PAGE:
Relocation Depression: When Moving Makes You Sad
Updated July 10, 2019
When we think of trauma that leads to depression, we think of situations like car accidents, witnessing violence, or being abused. Many people are surprised to learn that transitional trauma is a real 'thing' and that there are actually some syndromes (e.g., Transfer Trauma and Relocation Stress Syndrome) that can cause depression when it comes to moving. In this article, we'll refer to it as 'relocation depression.'
A Look at Relocation Depression
When you relocate, a chapter of your life is coming to a close, whether you'd like to admit it or not. Some may be excited to be moving - perhaps they are graduating from college, or leaving their hometown for the first time. For others, leaving the world they love - or perhaps the only one they've ever known - can be depressing. Every relationship built, every landmark you have become attached to - they can all feel like they are becoming fast-fading memories in the wind. For most, painful goodbyes are an inescapable element of this life, and that could be a reason as to why relocating cuts so deeply.
Thankfully, there are several things you can do to turn such a stress-inducing experience into a positive one. Whether you're a student flying the nest for the first time, a professional immersing yourself in a new career or locale, or part of a family going on their next big adventure together, read on to glean more insight as to why you may feel like your relocation is a cause for depression, and what you can do about it.
Understanding Relocation Depression
Fear of the Unknown
A lot of relocation depression symptoms are caused by underlying fear of the unknown, and loss of the familiar. No matter where you call home, you have developed a familiarity with it that is unique to that place. You know how to get around, you have mapped out your friends (and maybe also your enemies), have your favorite haunts, and you have most likely found places of refuge for when you are feeling down. When you leave this place for a new one, you have to start all over from square one - and that can be absolutely terrifying.
We become so complacent in (and at times dependent on) our routines that anything that threatens their continuity arouses anxiety within us. Some of us are fortunate enough to have been born with an adventurous spirit that is conducive to adaptation, and that's great! For those that are more tentative about moving, you are probably feeling lost, confused, and uncertain of what lies ahead. Other symptoms of transitional trauma include feelings of:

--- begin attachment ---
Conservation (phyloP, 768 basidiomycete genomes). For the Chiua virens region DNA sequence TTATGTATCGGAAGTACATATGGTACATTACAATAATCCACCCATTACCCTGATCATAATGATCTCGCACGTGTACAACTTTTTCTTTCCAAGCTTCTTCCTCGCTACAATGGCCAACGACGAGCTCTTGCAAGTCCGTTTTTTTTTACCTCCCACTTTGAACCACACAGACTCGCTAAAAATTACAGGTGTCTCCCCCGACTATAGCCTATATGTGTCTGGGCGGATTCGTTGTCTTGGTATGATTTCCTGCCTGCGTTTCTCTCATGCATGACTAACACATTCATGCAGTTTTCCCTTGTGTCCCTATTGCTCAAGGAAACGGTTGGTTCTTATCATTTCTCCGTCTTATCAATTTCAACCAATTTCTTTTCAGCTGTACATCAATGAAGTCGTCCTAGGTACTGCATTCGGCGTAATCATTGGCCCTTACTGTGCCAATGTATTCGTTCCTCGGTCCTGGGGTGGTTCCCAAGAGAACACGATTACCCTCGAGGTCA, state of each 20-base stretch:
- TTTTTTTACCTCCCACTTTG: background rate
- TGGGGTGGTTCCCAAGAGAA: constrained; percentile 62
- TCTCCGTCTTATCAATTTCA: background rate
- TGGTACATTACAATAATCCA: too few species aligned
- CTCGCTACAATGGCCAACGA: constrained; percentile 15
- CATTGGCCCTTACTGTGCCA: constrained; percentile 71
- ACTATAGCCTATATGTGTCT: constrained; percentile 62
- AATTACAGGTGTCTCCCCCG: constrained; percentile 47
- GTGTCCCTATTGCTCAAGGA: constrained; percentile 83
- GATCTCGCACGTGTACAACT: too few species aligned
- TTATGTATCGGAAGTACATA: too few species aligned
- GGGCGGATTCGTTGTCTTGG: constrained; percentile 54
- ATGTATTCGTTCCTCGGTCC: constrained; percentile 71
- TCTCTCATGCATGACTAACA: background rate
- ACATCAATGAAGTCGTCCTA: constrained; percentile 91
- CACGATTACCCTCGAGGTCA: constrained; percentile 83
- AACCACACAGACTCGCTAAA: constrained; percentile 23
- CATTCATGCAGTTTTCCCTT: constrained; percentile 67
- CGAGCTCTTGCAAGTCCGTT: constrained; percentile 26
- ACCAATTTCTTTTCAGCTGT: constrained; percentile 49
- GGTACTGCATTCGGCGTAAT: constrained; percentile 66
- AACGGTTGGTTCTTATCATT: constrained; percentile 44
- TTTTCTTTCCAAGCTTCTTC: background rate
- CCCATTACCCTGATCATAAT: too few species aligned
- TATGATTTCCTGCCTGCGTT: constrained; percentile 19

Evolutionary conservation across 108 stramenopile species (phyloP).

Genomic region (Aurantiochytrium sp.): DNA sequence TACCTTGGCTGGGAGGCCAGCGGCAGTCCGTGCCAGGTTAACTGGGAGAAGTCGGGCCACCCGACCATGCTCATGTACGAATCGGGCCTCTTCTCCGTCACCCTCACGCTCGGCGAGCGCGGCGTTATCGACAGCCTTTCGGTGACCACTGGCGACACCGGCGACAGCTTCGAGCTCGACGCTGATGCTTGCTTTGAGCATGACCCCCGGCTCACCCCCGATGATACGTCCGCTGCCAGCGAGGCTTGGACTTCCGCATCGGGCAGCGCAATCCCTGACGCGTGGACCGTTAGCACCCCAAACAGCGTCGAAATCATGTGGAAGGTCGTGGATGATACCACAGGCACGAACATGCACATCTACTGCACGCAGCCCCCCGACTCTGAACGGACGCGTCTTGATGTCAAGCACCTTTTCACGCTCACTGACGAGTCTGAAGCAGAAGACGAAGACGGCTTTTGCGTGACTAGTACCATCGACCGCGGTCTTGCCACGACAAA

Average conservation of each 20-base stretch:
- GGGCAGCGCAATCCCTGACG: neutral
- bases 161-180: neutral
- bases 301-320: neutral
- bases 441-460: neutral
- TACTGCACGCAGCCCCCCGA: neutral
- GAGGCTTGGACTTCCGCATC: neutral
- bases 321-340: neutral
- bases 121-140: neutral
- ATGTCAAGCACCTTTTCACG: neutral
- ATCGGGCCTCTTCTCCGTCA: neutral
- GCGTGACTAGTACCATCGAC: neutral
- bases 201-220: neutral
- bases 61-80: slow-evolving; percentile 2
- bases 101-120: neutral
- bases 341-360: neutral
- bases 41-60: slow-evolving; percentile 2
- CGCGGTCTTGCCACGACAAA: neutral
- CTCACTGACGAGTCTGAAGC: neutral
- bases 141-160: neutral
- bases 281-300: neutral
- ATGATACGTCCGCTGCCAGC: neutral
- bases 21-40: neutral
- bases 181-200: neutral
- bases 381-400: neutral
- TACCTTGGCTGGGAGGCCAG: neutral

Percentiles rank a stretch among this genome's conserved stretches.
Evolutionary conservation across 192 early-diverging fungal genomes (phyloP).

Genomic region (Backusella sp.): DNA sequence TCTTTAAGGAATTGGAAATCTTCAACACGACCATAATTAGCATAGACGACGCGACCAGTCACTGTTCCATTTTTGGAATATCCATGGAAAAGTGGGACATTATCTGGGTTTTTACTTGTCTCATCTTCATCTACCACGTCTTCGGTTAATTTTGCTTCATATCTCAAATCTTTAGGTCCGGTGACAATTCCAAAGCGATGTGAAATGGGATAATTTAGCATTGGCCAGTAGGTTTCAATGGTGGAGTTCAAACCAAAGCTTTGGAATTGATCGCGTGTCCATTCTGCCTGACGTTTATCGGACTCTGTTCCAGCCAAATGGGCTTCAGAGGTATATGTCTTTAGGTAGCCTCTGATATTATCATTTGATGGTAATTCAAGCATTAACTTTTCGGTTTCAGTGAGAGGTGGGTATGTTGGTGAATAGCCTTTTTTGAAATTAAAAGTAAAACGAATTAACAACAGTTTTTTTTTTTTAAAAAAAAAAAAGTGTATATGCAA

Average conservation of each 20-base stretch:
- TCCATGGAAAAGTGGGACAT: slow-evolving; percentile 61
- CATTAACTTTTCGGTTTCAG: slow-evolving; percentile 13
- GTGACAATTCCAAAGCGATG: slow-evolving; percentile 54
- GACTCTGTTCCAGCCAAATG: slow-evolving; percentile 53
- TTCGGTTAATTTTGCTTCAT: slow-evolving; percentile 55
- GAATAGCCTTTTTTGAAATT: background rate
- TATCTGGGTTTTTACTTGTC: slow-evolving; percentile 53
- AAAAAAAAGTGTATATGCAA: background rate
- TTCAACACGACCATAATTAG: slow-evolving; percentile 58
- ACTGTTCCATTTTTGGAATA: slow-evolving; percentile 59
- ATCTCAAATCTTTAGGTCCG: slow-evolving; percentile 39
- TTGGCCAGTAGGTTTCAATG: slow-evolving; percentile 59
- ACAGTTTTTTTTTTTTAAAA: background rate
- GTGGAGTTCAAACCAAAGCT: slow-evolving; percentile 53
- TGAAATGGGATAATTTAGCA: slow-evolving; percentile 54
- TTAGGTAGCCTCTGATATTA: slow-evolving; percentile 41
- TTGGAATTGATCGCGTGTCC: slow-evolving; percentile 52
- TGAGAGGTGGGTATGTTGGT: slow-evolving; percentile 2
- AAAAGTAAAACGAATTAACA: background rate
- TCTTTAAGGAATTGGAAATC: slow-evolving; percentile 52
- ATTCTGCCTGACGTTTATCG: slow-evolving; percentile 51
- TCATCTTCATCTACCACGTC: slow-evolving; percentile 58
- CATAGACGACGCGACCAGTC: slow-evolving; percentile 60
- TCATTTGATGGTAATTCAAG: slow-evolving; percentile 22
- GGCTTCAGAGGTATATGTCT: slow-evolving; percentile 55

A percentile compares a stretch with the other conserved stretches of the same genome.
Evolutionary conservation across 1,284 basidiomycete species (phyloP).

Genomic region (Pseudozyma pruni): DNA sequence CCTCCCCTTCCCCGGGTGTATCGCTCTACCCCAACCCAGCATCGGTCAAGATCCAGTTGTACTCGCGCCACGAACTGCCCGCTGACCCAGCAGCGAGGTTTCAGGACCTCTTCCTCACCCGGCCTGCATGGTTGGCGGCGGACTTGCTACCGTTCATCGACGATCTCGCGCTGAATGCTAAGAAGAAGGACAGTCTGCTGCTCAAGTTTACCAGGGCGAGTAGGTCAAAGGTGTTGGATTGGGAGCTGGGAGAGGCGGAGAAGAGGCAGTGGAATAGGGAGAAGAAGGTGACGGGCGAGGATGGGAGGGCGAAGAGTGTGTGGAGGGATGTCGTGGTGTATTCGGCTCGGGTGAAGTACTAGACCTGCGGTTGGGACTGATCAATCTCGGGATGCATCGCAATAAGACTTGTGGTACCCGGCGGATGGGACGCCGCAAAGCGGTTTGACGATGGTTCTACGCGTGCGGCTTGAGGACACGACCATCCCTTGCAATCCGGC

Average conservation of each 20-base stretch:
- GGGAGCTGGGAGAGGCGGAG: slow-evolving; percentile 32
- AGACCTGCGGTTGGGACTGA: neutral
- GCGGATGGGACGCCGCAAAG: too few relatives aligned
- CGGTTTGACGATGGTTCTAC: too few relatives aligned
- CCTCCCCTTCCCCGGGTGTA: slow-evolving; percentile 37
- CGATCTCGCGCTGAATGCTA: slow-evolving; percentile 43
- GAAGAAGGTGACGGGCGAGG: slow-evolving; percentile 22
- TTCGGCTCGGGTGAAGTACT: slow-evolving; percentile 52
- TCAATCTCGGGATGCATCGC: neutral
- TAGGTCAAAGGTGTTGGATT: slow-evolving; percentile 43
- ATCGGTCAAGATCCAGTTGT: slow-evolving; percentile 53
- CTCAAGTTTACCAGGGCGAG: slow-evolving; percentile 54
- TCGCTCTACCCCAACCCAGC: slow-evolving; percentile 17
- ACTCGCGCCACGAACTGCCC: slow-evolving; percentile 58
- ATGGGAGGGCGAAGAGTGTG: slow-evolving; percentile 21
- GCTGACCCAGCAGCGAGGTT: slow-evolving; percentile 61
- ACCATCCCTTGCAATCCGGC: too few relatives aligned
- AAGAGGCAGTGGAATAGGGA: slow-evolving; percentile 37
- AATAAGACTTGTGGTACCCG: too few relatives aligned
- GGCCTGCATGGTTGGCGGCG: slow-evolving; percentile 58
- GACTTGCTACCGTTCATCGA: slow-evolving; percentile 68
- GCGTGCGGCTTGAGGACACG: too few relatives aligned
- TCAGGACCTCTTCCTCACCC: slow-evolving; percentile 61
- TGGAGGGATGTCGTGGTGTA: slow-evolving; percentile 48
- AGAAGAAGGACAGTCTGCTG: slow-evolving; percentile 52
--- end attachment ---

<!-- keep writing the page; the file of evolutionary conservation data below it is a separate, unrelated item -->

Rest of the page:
- Hopelessness, isolation, and fearfulness
- Forgetfulness, agitation, or aggression
You might also experience weight loss, sleep changes, or problems eating. People who have experience relocation depression have described this time as a loss of control, the end of an era, or even loss of confidence. Seniors in particular are susceptible to relocation depression since they have often spent a good bit of lives in one place and are more likely to have to move not because of choice, but out of necessity.
One way to address relocation is to see it as a challenge for you to overcome. It's actually a good sign that you're feeling depressed about leaving, because it means you've fallen in love with the place from whence you are traveling.
At the same time, though, new opportunities are something to be elated about! It's a beautiful world we live in, and you are fortunate enough to have the opportunity to check it out for yourself. Not everyone gets to embark on the journey that you are about to.
We humans are at the top of the food chain on this planet because of our uncanny ability to adapt. The nature of life as we know it is growth and change. If you love who you are already - you have no idea who you can be and what you can become. If you play your cards right, this enormous challenge is going to instill confidence in you like none you've ever experienced.
No matter where you're going, moving to a new place is sure to be saturated with novel challenges. You might have to adjust to a new climate or assimilate into a new culture. All the while, you'll probably be learning a new job, meeting all new people, and visiting places you never thought you'd see. By the end of it all, you'll look in the mirror and see a completely different person than the one you showed up as.